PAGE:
Located at Kibbutz Yiron near the Lebanese Border, Galil Mountain is a joint venture between the kibbutz and Golan Heights Winery. Six local vineyards supply grapes to the winery, which has sleek architecture and a state-of-the art feel The goal, when they began in 2000, was to be big, producing at least a million bottles a year of quality affordable wines. Try Galil 2011 Viognier; Galil Rosé; Galil Barbera 2010, and Yiron 2009 (a blend of Cabernet Sauvignon, Merlot, and Petit Verdot).

Rimon Winery

Upper Galilee

Rimon Winery is a novelty—but worth a visit. Wine critics comment that, since the “wine” is made from pomegranates, it is really a liqueur, not a wine. It’s located in the same complex as Dalton and a few other wineries. They make both dry and sweeter wines. Most popular is the Port-Style Wine, a rich, sophisticated after-dinner drink.

Domaine du Castel

Judean Hills

Castel was one of the first third-revolution wineries, started in 1992 by Eli Ben Zaken, a native of Alexandria who made aliyah in the 1970s. This is one of the higher-end wineries in Israel. They make three wines (plus a rosé, which tends to sell out every year): C Blanc de Castel, Castel Grand Vin, and Petit Castel.

Flam Winery

Judean Hills

Brothers Golan and Gilad Flam started this winery at the end of the third wave, in 1998, aided by their father Israel, who had been a winemaker at Carmel Winery for 35 years; their mother Kami is also part of the business. They now make 100,000 bottles a year, with six wines in their repertoire. Try Flam Blanc 2011 (a blend of Sauvignon Blanc and Chardonnay); Flam Classico 2010 (Merlot, Cabernet Suavignon, Cabernet Franc, and Petit Verdot); and a beautiful Syrah Reserve 2010.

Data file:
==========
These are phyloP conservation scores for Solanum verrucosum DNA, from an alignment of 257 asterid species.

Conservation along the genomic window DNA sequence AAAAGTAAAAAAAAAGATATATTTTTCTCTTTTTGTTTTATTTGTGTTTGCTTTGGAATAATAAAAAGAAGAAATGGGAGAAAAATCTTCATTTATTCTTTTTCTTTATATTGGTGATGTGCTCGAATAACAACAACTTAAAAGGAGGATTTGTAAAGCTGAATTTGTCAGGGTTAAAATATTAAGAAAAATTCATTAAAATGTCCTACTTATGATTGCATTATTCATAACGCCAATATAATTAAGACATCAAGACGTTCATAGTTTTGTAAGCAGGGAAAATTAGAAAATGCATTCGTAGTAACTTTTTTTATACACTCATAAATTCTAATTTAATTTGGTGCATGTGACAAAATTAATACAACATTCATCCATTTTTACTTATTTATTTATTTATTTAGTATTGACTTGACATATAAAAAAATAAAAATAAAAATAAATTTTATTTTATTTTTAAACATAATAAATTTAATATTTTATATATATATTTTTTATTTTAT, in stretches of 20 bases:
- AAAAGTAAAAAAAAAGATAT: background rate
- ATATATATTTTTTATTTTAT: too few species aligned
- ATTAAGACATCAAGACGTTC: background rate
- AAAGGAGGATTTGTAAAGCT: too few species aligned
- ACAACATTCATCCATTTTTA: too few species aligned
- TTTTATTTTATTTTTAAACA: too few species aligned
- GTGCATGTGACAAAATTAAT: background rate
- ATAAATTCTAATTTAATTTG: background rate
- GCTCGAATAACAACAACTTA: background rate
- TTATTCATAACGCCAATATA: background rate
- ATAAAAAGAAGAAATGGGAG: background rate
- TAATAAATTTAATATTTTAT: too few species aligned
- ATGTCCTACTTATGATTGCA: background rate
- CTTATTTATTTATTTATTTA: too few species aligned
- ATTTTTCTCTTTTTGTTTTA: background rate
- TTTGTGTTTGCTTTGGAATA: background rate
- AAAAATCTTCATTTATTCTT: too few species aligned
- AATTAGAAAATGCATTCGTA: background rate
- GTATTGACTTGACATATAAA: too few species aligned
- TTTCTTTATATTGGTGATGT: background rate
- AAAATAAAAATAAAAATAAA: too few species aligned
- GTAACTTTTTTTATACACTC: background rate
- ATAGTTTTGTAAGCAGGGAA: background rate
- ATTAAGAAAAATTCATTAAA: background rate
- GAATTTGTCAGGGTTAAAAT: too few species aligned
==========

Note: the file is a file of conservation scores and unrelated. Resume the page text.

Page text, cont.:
Tzora Vineyards

Judean Hills

Part of the third wave of wineries in Israel, Tzora is located on the kibbutz of the same name, but independently owned. The current owners, including general manager Uri Ran, have been continuing to create excellent wines since 2008. Try Neve Ilan Blanc 2011 and Misty Hills 2009 (a Cabernet Sauvignon-Syrah blend).

Kadesh Barnea Winery

Negev

Located on Moshave Barnea, in view of the Egyptian border in the Western Negev, Kadesh Barnea was founded in 2000 by Alon and Nira Zadock. Son Yogev and his wife Eden both studied oenology in Florence, and Yogev is now the winemaker. Their wines, made with Negev-grown grapes, are promoted as Wines from the Desert. Try the Merlot and the Cabernet Sauvignon.

3 Comments

Leave a Reply

Please note: comments may be published in the Algemeiner print edition.


Current day month ye@r *

More...

  • Blogs Book Reviews The Origins of Palestinian Refugee Relief Efforts (REVIEW)